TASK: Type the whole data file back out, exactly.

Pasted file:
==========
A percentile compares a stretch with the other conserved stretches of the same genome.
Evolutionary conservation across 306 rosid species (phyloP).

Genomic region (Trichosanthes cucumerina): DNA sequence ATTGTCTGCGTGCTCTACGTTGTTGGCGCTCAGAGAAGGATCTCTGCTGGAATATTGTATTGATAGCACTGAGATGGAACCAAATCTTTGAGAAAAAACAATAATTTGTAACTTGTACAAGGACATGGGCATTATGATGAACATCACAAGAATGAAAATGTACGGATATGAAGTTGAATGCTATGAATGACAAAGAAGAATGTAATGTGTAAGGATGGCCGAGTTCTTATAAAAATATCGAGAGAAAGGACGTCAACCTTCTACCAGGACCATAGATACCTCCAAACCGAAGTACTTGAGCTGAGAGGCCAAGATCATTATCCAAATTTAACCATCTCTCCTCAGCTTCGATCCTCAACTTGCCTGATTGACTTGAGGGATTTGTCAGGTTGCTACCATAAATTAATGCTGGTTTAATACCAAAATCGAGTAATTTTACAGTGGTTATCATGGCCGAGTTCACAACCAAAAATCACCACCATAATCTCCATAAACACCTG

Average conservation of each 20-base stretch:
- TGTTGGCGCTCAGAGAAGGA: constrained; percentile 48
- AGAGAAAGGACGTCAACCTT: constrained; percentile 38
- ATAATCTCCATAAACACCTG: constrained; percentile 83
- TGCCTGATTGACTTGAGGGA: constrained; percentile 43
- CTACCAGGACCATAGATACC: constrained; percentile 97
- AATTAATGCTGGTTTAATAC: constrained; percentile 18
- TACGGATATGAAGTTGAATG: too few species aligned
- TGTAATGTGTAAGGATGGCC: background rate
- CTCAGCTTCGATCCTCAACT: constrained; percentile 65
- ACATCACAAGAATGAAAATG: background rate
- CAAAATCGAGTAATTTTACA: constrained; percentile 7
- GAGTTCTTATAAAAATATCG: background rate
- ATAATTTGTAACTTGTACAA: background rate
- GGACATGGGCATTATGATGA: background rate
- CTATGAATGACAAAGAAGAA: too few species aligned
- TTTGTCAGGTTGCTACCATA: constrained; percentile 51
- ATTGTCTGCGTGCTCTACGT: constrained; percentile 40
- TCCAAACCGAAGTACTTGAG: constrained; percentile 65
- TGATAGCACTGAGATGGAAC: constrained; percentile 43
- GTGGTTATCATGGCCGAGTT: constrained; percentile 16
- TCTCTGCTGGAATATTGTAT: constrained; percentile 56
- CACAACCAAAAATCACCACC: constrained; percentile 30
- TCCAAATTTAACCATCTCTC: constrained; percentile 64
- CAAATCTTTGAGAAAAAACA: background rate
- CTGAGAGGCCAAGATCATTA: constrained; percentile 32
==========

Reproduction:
A percentile compares a stretch with the other conserved stretches of the same genome.
Evolutionary conservation across 306 rosid species (phyloP).

Genomic region (Trichosanthes cucumerina): DNA sequence ATTGTCTGCGTGCTCTACGTTGTTGGCGCTCAGAGAAGGATCTCTGCTGGAATATTGTATTGATAGCACTGAGATGGAACCAAATCTTTGAGAAAAAACAATAATTTGTAACTTGTACAAGGACATGGGCATTATGATGAACATCACAAGAATGAAAATGTACGGATATGAAGTTGAATGCTATGAATGACAAAGAAGAATGTAATGTGTAAGGATGGCCGAGTTCTTATAAAAATATCGAGAGAAAGGACGTCAACCTTCTACCAGGACCATAGATACCTCCAAACCGAAGTACTTGAGCTGAGAGGCCAAGATCATTATCCAAATTTAACCATCTCTCCTCAGCTTCGATCCTCAACTTGCCTGATTGACTTGAGGGATTTGTCAGGTTGCTACCATAAATTAATGCTGGTTTAATACCAAAATCGAGTAATTTTACAGTGGTTATCATGGCCGAGTTCACAACCAAAAATCACCACCATAATCTCCATAAACACCTG

Average conservation of each 20-base stretch:
- TGTTGGCGCTCAGAGAAGGA: constrained; percentile 48
- AGAGAAAGGACGTCAACCTT: constrained; percentile 38
- ATAATCTCCATAAACACCTG: constrained; percentile 83
- TGCCTGATTGACTTGAGGGA: constrained; percentile 43
- CTACCAGGACCATAGATACC: constrained; percentile 97
- AATTAATGCTGGTTTAATAC: constrained; percentile 18
- TACGGATATGAAGTTGAATG: too few species aligned
- TGTAATGTGTAAGGATGGCC: background rate
- CTCAGCTTCGATCCTCAACT: constrained; percentile 65
- ACATCACAAGAATGAAAATG: background rate
- CAAAATCGAGTAATTTTACA: constrained; percentile 7
- GAGTTCTTATAAAAATATCG: background rate
- ATAATTTGTAACTTGTACAA: background rate
- GGACATGGGCATTATGATGA: background rate
- CTATGAATGACAAAGAAGAA: too few species aligned
- TTTGTCAGGTTGCTACCATA: constrained; percentile 51
- ATTGTCTGCGTGCTCTACGT: constrained; percentile 40
- TCCAAACCGAAGTACTTGAG: constrained; percentile 65
- TGATAGCACTGAGATGGAAC: constrained; percentile 43
- GTGGTTATCATGGCCGAGTT: constrained; percentile 16
- TCTCTGCTGGAATATTGTAT: constrained; percentile 56
- CACAACCAAAAATCACCACC: constrained; percentile 30
- TCCAAATTTAACCATCTCTC: constrained; percentile 64
- CAAATCTTTGAGAAAAAACA: background rate
- CTGAGAGGCCAAGATCATTA: constrained; percentile 32